The former Chilean general once routed money through the bank, according to an attorney working with Spanish investigators on Sunday. The settlement is expected to be announced next week.
  
The foundation, based in Spain, will distribute money to go to people who were tortured under the Pinochet government, or to the families of those who disappeared or who were killed, said Sam Buffone, who has worked with attorneys in Spain who represent victims of the Pinochet regime.
  
Bank officials confirmed a court order from Spain's leading anti-terrorism judge, Baltasar Garzon, creating the account.
  
Riggs Bank would pay $8 million, which is covered by a previously established litigation reserve, bank spokesman Mark Hendrix said.
  
Directors Joseph and Robert Allbritton would pay the remaining $1 million, Buffone said.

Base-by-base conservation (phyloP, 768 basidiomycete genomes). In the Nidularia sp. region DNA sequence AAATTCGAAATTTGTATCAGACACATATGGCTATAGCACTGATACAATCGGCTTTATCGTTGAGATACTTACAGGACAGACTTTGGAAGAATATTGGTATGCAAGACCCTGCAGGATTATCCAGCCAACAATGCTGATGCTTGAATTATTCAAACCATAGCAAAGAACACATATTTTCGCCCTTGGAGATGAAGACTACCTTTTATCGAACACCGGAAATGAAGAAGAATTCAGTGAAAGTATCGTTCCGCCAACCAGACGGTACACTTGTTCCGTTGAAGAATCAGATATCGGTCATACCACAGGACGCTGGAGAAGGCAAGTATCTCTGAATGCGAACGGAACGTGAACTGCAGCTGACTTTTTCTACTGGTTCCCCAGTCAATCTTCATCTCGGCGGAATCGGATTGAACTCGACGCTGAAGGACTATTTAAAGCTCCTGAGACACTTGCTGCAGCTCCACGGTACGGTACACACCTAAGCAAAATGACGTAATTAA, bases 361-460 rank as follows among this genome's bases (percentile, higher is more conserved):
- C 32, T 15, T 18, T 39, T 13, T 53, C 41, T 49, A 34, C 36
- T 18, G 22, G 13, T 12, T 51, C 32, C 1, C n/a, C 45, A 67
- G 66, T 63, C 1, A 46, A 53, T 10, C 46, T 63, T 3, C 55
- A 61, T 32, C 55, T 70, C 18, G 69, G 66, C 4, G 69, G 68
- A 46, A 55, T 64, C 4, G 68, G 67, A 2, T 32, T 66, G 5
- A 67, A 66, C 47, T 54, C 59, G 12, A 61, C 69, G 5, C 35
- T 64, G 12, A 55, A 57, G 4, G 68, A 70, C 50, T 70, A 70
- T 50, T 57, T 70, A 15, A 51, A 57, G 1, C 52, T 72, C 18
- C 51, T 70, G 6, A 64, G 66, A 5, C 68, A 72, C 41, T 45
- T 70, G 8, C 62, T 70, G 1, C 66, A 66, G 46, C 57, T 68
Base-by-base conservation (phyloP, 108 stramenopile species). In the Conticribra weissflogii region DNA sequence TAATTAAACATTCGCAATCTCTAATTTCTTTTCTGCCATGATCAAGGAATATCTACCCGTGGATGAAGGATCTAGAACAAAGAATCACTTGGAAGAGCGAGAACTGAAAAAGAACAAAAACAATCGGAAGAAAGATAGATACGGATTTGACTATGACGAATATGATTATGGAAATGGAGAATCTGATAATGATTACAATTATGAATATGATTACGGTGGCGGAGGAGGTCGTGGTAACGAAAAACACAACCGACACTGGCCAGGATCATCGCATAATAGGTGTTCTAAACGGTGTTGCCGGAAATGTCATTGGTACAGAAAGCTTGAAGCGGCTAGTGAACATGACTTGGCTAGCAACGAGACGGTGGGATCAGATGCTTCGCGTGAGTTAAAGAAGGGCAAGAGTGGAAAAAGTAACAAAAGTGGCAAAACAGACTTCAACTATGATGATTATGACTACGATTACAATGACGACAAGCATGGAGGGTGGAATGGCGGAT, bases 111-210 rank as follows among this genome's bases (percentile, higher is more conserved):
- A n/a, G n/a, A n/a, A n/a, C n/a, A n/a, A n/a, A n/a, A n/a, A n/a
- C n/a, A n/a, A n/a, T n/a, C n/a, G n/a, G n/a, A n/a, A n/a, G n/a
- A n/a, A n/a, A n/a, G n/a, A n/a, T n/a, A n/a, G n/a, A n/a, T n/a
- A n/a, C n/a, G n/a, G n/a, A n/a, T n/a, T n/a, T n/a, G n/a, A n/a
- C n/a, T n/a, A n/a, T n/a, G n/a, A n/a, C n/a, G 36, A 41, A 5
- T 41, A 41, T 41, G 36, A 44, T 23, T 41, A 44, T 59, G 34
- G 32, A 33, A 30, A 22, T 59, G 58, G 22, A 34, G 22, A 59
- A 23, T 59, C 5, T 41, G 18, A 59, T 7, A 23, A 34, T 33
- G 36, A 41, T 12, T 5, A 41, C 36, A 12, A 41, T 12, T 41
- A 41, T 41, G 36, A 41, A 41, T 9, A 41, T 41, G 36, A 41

"These are funds that will be provided directly to the victims," Buffone, an attorney with the Washington DC firm Ropes & Gray, said.

"This should send a strong message to financial institutions that if you allow a terrorist to secret funds in banks and to move them around, that's exactly the act we're paying attention to. It sends a strong message to human rights violators that there assets aren't safe anymore." 
  
Suspicious transactions

Riggs Bank pleaded guilty last month to failing to report suspicious transactions and has agreed to pay $41 million in fines to the US government.

The US Justice Department said Riggs courted customers who were a high risk for money laundering and helped them shield their financial transactions from scrutiny.
  
An official Chilean report says 3197 people were killed for political reasons under Pinochet's regime.
  
At least 12 executives, including Robert Allbritton, Riggs' chairman and chief executive officer, could share as much as $15.4 million as part of a big payout following PNC's acquisition of Riggs.